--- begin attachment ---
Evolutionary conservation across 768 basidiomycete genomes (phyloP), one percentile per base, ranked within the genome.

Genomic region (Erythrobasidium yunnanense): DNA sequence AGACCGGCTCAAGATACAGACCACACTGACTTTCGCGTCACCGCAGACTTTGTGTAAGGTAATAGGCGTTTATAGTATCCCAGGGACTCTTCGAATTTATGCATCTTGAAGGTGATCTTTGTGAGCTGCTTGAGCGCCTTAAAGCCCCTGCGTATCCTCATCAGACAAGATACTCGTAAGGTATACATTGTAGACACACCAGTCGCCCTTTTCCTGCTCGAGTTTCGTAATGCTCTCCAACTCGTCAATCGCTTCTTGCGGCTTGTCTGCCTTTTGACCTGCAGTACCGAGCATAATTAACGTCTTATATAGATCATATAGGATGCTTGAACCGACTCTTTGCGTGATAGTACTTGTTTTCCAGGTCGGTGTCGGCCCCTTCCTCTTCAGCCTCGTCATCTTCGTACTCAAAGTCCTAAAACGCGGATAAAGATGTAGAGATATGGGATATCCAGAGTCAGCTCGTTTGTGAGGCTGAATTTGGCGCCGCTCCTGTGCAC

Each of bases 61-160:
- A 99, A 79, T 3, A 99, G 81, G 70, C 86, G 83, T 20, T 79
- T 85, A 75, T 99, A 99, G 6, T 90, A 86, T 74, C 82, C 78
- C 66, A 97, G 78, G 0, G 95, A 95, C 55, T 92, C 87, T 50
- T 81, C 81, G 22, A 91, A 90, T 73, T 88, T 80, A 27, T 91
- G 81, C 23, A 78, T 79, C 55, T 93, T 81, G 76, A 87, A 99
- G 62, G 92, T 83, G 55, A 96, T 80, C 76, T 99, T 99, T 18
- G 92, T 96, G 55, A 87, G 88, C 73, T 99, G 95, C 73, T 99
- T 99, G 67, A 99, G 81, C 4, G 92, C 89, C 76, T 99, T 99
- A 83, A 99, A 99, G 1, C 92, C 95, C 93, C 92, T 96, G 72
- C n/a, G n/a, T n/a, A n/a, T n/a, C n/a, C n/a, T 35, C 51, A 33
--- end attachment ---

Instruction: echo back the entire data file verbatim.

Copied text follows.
Evolutionary conservation across 768 basidiomycete genomes (phyloP), one percentile per base, ranked within the genome.

Genomic region (Erythrobasidium yunnanense): DNA sequence AGACCGGCTCAAGATACAGACCACACTGACTTTCGCGTCACCGCAGACTTTGTGTAAGGTAATAGGCGTTTATAGTATCCCAGGGACTCTTCGAATTTATGCATCTTGAAGGTGATCTTTGTGAGCTGCTTGAGCGCCTTAAAGCCCCTGCGTATCCTCATCAGACAAGATACTCGTAAGGTATACATTGTAGACACACCAGTCGCCCTTTTCCTGCTCGAGTTTCGTAATGCTCTCCAACTCGTCAATCGCTTCTTGCGGCTTGTCTGCCTTTTGACCTGCAGTACCGAGCATAATTAACGTCTTATATAGATCATATAGGATGCTTGAACCGACTCTTTGCGTGATAGTACTTGTTTTCCAGGTCGGTGTCGGCCCCTTCCTCTTCAGCCTCGTCATCTTCGTACTCAAAGTCCTAAAACGCGGATAAAGATGTAGAGATATGGGATATCCAGAGTCAGCTCGTTTGTGAGGCTGAATTTGGCGCCGCTCCTGTGCAC

Each of bases 61-160:
- A 99, A 79, T 3, A 99, G 81, G 70, C 86, G 83, T 20, T 79
- T 85, A 75, T 99, A 99, G 6, T 90, A 86, T 74, C 82, C 78
- C 66, A 97, G 78, G 0, G 95, A 95, C 55, T 92, C 87, T 50
- T 81, C 81, G 22, A 91, A 90, T 73, T 88, T 80, A 27, T 91
- G 81, C 23, A 78, T 79, C 55, T 93, T 81, G 76, A 87, A 99
- G 62, G 92, T 83, G 55, A 96, T 80, C 76, T 99, T 99, T 18
- G 92, T 96, G 55, A 87, G 88, C 73, T 99, G 95, C 73, T 99
- T 99, G 67, A 99, G 81, C 4, G 92, C 89, C 76, T 99, T 99
- A 83, A 99, A 99, G 1, C 92, C 95, C 93, C 92, T 96, G 72
- C n/a, G n/a, T n/a, A n/a, T n/a, C n/a, C n/a, T 35, C 51, A 33